9.

Williams sisters, Federer, Murray advance at Wimbledon

World No. 1 Serena Williams defeated Russian Svetlana Kuznetsova 7-5, 6-0 on Monday to advance to the Wimbledon quarterfinals. Williams is seeking her seventh title at the storied tennis tournament. Her sister, five-time champion Venus Williams, also made it into the next round by beating No. 12 Carla Suarez Navarro 7-6 (3), 6-4. Roger Federer breezed into the men's quarterfinals on Monday, beating 29th-ranked American Steve Johnson 6-2, 6-3, 7-5. The No. 3 seed is going for his record eighth title. No. 2-seeded Andy Murray also advanced. [The Telegraph, The Guardian]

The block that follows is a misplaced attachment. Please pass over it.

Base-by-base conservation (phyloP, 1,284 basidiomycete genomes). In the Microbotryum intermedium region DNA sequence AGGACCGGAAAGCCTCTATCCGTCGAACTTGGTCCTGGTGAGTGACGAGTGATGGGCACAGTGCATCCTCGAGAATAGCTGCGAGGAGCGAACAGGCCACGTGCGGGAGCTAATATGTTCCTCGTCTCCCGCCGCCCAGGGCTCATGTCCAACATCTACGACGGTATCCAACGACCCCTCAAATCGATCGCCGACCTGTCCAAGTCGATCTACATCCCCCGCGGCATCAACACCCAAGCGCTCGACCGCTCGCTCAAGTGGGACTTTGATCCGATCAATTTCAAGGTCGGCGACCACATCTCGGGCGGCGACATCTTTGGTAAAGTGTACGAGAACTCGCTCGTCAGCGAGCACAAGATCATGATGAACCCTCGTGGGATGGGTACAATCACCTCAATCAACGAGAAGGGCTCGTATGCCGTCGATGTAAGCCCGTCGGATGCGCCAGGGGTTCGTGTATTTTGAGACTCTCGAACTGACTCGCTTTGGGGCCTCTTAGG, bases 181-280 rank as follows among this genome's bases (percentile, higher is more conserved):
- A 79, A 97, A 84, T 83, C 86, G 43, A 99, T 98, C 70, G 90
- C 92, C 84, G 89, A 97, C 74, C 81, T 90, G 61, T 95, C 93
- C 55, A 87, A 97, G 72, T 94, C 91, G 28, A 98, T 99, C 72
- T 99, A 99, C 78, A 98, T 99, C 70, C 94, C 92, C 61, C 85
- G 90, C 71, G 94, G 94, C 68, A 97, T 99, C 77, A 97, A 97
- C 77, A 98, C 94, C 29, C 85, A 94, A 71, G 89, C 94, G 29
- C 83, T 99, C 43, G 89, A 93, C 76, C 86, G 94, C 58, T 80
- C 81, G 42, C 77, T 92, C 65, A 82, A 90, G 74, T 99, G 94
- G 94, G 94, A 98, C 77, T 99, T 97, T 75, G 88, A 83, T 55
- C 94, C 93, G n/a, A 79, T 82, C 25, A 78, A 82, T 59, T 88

10.

Joey Chestnut sets record at Nathan's annual hot dog eating contest

Joey Chestnut won the annual 4th of July hot dog eating contest at Nathan's Famous in Coney Island, downing a record 70 dogs and buns in 10 minutes. Chestnut set the previous record of 69 in 2013. He had won eight straight contests before being upset by fellow San Jose, California, resident Matt Stonie last year. This time Chestnut beat Stonie by 17 hot dogs to reclaim the Mustard Yellow International Belt. Miki Sudo of Las Vegas defended her title in the women's division, winning by eating 38 1/2 hot dogs. [The Associated Press]